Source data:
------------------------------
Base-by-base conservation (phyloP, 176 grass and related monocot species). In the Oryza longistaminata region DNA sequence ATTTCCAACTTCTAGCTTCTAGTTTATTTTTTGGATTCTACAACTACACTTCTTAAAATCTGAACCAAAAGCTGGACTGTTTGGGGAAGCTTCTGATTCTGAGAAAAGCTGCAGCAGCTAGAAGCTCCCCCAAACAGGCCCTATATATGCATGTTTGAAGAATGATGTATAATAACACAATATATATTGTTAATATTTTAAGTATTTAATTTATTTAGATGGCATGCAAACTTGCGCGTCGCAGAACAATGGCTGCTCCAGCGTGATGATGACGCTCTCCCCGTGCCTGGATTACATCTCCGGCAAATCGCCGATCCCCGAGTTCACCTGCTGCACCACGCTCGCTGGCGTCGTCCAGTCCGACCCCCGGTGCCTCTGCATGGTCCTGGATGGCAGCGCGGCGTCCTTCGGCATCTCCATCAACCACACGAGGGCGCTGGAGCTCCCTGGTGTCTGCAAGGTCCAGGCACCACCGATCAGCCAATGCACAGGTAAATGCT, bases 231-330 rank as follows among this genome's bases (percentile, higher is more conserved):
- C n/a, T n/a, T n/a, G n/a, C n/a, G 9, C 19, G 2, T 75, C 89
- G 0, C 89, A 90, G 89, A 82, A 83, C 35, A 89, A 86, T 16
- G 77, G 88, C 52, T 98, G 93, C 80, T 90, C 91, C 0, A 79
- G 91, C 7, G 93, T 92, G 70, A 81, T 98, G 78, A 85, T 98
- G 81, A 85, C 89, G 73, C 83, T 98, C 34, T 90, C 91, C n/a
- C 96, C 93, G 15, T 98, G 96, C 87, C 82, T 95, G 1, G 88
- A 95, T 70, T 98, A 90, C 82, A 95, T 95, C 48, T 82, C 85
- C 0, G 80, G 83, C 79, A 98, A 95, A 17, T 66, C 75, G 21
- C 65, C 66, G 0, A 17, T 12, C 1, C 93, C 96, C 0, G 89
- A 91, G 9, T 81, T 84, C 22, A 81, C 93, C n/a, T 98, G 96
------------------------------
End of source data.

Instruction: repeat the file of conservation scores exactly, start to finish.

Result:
Base-by-base conservation (phyloP, 176 grass and related monocot species). In the Oryza longistaminata region DNA sequence ATTTCCAACTTCTAGCTTCTAGTTTATTTTTTGGATTCTACAACTACACTTCTTAAAATCTGAACCAAAAGCTGGACTGTTTGGGGAAGCTTCTGATTCTGAGAAAAGCTGCAGCAGCTAGAAGCTCCCCCAAACAGGCCCTATATATGCATGTTTGAAGAATGATGTATAATAACACAATATATATTGTTAATATTTTAAGTATTTAATTTATTTAGATGGCATGCAAACTTGCGCGTCGCAGAACAATGGCTGCTCCAGCGTGATGATGACGCTCTCCCCGTGCCTGGATTACATCTCCGGCAAATCGCCGATCCCCGAGTTCACCTGCTGCACCACGCTCGCTGGCGTCGTCCAGTCCGACCCCCGGTGCCTCTGCATGGTCCTGGATGGCAGCGCGGCGTCCTTCGGCATCTCCATCAACCACACGAGGGCGCTGGAGCTCCCTGGTGTCTGCAAGGTCCAGGCACCACCGATCAGCCAATGCACAGGTAAATGCT, bases 231-330 rank as follows among this genome's bases (percentile, higher is more conserved):
- C n/a, T n/a, T n/a, G n/a, C n/a, G 9, C 19, G 2, T 75, C 89
- G 0, C 89, A 90, G 89, A 82, A 83, C 35, A 89, A 86, T 16
- G 77, G 88, C 52, T 98, G 93, C 80, T 90, C 91, C 0, A 79
- G 91, C 7, G 93, T 92, G 70, A 81, T 98, G 78, A 85, T 98
- G 81, A 85, C 89, G 73, C 83, T 98, C 34, T 90, C 91, C n/a
- C 96, C 93, G 15, T 98, G 96, C 87, C 82, T 95, G 1, G 88
- A 95, T 70, T 98, A 90, C 82, A 95, T 95, C 48, T 82, C 85
- C 0, G 80, G 83, C 79, A 98, A 95, A 17, T 66, C 75, G 21
- C 65, C 66, G 0, A 17, T 12, C 1, C 93, C 96, C 0, G 89
- A 91, G 9, T 81, T 84, C 22, A 81, C 93, C n/a, T 98, G 96